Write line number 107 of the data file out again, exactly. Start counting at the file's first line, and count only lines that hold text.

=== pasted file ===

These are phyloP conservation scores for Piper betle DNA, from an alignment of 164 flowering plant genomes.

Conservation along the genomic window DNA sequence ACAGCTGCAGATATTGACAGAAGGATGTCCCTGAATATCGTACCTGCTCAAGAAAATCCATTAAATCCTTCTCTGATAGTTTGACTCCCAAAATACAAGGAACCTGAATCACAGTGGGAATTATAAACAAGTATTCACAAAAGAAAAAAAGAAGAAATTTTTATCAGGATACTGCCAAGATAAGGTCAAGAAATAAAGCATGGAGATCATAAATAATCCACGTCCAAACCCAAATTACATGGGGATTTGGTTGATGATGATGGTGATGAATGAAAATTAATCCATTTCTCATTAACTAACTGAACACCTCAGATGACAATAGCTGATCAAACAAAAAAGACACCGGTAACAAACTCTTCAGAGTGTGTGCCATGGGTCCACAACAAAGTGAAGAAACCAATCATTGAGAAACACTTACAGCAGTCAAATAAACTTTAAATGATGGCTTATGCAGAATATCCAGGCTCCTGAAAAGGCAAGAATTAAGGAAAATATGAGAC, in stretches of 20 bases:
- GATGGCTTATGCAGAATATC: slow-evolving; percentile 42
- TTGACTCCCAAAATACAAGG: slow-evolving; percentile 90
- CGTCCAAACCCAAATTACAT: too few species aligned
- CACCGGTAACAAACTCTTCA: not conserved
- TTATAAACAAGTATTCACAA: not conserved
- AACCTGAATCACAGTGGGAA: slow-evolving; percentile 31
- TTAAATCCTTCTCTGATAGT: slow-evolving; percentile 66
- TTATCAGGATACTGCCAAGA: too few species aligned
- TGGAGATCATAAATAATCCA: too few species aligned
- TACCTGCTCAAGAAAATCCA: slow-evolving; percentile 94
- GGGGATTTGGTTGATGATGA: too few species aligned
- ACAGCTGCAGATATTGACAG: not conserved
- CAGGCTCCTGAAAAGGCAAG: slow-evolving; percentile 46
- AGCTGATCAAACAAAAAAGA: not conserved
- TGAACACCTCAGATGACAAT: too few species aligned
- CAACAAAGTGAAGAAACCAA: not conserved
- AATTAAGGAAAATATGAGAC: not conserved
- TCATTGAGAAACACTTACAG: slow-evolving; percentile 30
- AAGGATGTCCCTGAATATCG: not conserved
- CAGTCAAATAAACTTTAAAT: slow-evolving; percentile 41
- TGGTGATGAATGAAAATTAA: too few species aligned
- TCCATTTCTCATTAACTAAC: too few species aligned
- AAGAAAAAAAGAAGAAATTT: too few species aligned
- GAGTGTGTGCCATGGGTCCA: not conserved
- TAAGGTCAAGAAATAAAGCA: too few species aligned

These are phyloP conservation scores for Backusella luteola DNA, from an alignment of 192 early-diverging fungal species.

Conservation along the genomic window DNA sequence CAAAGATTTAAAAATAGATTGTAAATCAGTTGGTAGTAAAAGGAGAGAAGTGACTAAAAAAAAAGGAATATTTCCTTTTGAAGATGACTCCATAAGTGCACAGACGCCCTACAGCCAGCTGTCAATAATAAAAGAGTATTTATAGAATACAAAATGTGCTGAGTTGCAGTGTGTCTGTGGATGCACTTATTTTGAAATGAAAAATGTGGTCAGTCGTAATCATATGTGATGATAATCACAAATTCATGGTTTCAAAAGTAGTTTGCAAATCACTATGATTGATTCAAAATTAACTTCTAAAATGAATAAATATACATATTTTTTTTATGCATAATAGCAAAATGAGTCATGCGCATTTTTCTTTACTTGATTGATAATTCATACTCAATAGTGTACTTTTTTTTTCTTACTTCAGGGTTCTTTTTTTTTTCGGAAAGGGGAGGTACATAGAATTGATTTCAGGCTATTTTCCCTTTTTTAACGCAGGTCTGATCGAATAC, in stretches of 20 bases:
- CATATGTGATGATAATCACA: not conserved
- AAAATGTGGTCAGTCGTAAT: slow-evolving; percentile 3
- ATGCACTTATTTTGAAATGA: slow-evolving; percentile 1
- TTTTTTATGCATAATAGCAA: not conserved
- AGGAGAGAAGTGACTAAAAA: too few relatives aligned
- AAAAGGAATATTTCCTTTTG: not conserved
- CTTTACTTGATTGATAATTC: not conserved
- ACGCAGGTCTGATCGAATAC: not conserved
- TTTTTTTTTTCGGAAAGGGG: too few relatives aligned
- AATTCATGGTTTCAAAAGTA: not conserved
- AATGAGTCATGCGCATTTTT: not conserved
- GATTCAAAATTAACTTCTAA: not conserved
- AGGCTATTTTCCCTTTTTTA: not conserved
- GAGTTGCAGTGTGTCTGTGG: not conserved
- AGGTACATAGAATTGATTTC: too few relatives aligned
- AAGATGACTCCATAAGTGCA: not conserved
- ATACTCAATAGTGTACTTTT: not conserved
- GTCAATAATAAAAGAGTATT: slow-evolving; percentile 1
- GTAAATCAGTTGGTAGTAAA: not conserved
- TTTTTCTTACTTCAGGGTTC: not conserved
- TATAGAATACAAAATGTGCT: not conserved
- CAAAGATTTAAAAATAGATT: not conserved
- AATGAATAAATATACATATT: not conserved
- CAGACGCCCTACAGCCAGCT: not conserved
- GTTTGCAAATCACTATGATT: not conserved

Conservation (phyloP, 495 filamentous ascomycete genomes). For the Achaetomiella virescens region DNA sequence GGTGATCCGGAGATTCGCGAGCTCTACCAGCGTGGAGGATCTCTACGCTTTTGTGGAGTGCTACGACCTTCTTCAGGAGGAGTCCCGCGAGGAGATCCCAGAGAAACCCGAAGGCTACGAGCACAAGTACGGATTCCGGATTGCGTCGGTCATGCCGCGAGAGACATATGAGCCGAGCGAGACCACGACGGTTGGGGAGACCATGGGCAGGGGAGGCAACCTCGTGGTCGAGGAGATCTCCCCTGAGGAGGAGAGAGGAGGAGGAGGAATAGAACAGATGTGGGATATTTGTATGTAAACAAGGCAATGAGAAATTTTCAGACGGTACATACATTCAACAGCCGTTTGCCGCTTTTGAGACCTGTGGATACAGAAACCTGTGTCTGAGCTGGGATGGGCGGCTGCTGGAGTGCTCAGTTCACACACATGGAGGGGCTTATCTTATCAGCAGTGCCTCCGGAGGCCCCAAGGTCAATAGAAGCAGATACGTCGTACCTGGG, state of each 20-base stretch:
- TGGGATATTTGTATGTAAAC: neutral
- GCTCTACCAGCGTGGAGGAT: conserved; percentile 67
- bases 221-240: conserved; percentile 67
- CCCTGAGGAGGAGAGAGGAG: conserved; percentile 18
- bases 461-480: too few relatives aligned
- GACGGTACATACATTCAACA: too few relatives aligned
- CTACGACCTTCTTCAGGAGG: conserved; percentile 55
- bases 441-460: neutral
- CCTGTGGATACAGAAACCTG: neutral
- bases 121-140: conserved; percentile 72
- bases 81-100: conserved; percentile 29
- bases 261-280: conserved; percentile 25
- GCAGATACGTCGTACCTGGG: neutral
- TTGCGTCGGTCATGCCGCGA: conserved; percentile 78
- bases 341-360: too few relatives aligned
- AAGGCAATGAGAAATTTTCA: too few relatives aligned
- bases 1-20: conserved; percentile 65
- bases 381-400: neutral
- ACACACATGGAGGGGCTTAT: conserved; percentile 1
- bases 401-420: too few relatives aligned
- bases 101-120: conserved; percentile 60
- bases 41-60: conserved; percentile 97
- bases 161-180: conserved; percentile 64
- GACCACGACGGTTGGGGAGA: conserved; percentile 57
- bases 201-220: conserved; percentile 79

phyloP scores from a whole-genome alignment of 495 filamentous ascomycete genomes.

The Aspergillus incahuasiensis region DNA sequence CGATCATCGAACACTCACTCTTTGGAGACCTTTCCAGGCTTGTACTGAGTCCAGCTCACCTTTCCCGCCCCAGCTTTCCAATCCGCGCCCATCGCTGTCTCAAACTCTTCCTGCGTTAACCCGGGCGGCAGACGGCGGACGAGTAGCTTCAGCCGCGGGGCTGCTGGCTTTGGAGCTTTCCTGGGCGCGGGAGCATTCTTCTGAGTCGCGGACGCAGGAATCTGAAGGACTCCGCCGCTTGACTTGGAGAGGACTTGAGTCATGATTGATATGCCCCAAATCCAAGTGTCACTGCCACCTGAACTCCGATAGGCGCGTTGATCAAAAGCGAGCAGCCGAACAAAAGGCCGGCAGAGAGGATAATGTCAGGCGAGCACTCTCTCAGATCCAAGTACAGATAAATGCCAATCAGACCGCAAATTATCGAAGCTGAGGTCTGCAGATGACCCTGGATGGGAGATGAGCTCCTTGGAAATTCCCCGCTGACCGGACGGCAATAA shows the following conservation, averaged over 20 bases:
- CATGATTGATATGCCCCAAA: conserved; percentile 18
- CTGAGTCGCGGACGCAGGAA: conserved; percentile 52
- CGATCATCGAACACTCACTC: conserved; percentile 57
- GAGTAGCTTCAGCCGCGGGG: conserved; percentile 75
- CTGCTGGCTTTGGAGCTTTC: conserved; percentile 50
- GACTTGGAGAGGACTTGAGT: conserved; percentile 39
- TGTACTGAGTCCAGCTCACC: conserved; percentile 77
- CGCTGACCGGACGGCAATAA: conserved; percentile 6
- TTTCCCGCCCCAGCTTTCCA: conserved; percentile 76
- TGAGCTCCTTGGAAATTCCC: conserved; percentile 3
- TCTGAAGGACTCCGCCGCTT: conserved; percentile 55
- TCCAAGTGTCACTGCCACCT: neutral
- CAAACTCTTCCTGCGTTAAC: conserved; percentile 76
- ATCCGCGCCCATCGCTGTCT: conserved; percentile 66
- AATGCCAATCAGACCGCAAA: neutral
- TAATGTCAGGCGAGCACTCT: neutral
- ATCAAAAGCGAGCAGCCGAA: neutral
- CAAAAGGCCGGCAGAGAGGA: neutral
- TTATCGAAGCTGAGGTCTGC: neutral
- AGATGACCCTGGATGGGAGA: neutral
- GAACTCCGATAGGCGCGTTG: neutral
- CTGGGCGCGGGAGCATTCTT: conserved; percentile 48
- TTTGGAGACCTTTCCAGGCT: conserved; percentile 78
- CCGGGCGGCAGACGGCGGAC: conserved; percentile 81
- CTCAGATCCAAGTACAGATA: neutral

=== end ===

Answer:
- CTCAGATCCAAGTACAGATA: neutral